Why are my windows fogging up? FIVE quick fixes for steamy windows

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November has brought with it low temperatures and frosty mornings, leaving many Brits with foggy windows as they wake up – however, there could be another reason for that steamy double glazing around your home.

Steamed-up windows can create a somewhat chilling effect when you touch them thinking they’re damp to the touch. However, letting steamed up windows thrive in your home could result in a lowered air quality.

It’s cold outside, but you might be feeling humid inside. This is probably because of factors like poor ventilation or leaks that could be spreading water droplets over your furniture. Take some time to read through the following tips and find out how to keep condensation at bay.

Why do my windows steam up on the inside?

When a cold surface is in contact with moisture in humidity, water vapour escapes. This causes the liquid to turn back into a liquid.

This misty, wet condensation on your windows is also called condensation.

Sometimes, windows get steamed up from the inside. It’s easy to remedy this with a quick wipe of the window to catch any drips that have accumulated on the outside. If you tend to do this daily, there’s no need, but if you notice a build-up of moisture on your window ledge, it’s a good idea to clean it off regularly.

How to prevent condensation on windows

Preventing condensation is as easy as controlling moisture levels in the air. In turn, it’s fast and simple to find a happy medium by turning on your ventilator on a low setting.

It’s important to control humidity and moisture in the atmosphere to keep a home or office environment comfortable. Ventilating your windows is a good way to do this.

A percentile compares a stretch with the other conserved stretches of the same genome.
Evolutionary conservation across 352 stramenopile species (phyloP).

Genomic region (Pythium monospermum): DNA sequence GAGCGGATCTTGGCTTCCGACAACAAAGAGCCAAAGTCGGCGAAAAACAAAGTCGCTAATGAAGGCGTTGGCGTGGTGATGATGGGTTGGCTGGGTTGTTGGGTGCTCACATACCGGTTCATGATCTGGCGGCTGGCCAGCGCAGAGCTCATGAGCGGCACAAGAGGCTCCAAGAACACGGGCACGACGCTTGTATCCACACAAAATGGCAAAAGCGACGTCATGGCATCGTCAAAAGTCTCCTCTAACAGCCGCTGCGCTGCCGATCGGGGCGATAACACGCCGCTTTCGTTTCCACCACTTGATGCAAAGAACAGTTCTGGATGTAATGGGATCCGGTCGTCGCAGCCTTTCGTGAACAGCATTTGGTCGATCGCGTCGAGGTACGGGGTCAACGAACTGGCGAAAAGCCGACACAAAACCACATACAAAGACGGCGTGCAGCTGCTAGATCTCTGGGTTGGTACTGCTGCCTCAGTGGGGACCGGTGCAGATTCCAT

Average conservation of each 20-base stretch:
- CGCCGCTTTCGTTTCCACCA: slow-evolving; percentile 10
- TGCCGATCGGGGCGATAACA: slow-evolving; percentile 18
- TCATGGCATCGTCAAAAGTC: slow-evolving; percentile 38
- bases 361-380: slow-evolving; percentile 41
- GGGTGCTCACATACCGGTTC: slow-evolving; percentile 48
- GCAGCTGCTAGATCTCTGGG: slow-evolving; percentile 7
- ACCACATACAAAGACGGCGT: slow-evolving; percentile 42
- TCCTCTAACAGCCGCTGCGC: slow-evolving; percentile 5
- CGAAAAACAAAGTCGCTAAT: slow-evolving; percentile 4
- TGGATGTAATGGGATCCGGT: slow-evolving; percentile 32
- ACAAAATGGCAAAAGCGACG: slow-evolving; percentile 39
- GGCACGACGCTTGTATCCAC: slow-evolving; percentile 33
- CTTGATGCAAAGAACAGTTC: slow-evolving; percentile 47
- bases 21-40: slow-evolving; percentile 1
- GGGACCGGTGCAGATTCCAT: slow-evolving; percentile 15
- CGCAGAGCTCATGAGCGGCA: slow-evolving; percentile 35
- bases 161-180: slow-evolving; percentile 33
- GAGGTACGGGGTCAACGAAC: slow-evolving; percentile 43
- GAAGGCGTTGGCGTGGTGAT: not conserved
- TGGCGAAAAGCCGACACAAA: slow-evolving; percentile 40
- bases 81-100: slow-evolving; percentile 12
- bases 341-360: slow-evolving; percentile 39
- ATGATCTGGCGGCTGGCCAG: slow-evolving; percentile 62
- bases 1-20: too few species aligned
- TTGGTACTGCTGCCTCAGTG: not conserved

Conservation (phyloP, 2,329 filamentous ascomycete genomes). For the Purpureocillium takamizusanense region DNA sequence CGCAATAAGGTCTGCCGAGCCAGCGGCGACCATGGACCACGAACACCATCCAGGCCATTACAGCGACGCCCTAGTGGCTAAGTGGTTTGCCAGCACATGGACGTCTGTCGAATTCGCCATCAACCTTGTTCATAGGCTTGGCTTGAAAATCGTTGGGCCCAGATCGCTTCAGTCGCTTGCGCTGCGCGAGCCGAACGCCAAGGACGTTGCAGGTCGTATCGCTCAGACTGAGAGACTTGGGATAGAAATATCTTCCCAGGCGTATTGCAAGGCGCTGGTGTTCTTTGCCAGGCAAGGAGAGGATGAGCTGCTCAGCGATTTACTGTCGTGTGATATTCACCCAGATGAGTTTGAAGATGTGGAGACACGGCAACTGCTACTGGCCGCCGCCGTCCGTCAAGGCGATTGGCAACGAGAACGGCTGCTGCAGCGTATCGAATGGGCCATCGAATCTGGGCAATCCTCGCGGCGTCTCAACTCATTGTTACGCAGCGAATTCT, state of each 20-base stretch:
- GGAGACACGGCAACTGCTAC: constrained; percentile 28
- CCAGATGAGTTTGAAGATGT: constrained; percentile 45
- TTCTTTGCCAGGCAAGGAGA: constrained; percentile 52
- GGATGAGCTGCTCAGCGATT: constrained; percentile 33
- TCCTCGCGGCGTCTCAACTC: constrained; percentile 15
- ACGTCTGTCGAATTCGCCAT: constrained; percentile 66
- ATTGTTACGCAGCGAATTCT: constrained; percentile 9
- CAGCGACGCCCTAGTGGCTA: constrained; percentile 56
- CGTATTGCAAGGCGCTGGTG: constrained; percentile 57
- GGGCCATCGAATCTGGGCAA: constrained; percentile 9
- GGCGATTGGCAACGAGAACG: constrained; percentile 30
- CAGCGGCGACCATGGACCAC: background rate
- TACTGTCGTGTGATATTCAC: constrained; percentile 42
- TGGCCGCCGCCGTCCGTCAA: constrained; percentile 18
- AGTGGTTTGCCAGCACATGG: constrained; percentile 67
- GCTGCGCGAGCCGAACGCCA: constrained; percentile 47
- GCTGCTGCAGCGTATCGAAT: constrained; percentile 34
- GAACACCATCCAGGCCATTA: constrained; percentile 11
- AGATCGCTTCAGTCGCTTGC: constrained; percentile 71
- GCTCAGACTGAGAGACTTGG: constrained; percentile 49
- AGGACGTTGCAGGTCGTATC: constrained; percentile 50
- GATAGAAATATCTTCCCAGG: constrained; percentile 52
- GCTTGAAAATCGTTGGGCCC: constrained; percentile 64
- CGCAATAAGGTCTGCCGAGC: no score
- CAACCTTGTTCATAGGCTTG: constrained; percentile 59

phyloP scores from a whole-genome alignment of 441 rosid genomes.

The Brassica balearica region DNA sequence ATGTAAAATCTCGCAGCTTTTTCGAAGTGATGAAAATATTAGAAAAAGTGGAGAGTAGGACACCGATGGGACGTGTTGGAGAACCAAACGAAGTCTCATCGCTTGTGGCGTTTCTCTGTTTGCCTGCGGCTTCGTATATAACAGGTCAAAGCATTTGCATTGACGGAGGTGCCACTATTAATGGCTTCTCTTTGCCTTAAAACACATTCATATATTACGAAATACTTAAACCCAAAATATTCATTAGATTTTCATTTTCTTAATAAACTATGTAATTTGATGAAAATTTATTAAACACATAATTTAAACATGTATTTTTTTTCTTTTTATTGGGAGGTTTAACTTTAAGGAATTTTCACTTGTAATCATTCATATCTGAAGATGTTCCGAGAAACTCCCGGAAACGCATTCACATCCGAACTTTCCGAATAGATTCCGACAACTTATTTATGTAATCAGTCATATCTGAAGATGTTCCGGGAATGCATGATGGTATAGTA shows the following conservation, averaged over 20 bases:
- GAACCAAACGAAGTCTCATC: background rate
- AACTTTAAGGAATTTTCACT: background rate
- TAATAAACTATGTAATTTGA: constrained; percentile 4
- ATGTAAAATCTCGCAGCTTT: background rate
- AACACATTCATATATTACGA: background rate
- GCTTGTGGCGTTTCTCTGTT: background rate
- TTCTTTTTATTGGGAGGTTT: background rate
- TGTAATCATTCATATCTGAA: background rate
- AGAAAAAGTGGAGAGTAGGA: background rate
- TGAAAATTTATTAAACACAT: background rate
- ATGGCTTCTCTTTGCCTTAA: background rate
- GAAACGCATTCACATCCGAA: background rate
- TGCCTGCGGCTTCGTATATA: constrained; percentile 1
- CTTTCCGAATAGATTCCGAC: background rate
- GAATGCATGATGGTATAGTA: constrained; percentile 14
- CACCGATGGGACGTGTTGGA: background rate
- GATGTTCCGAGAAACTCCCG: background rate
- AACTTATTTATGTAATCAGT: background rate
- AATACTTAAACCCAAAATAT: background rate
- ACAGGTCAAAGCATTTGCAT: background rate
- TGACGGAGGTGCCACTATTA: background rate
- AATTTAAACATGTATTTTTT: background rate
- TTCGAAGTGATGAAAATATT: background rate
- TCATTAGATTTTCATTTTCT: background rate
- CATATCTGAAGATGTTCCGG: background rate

Most modern double glazed windows have a trickle vent feature to make your life easier. It deals with condensation and makes sure you don’t need to worry about it.

It’s important to balance the temperature in the room when it’s too hot, so open up your windows regularly when it’s sunny outside. When you’re not there, use the air-purifying feature that sends in some fresh air while keeping your windows closed.

Move your houseplants

Plants are wonderful beauty additions to our busiest environments – they can give you peace of mind and enrich your life. Just remember that some plants like soil that is moist, shady, and on the cooler side.

Clusters of houseplants can both add to humidity and reflect watery condensation on windows.

Houseplants might be practical for the winter, but save those crafty display options for the warmer months.

Use a dehumidifier

Think about your health and the health of your family this winter. Not only will a humidifier help you breathe more easily, it’ll also keep the air from being so dry with bills from doctors and hospitals to be paid!

Damp eliminators will not only dry the air but also eliminate any allergens and dust mites lurking around your house

Always take care when using a dehumidifier in the winter. Low temperatures may mean that the coils freeze, so never leave a dehumidifier unattended for an extended period of time.

Keep your home well heated while using a dehumidifier to reduce condensation, balance humidity levels room-to-room.

Use extractor fans

Cooking hearty hot dinners and taking long hot baths can be just some of winter’s most delightful moments – but they could be making condensation worse.

Use extractor fans to ventilate your kitchen and bathroom when cooking or using the loo. The steam from these two areas, especially the toilet, can cause a lot of condensation – this can be dealt with simply by proactively using extractor fans to suck up moisture.

It’s vital to leave your kitchen exteriors for a period of time after you’ve cooked or showered. This will keep the moisture at a steady level and stop mould growth, especially if there’s no heating system.

To prevent steamy mirrors, you can reduce residual water building up by applying any of the following beforehand:

  • Shaving cream
  • White vinegar and water spray
  • Dish soap

Don’t dry clothes indoors

Cleaning clothes on a line during winter may seem cheaper than using a tumble dryer, but it can make your home very humid.

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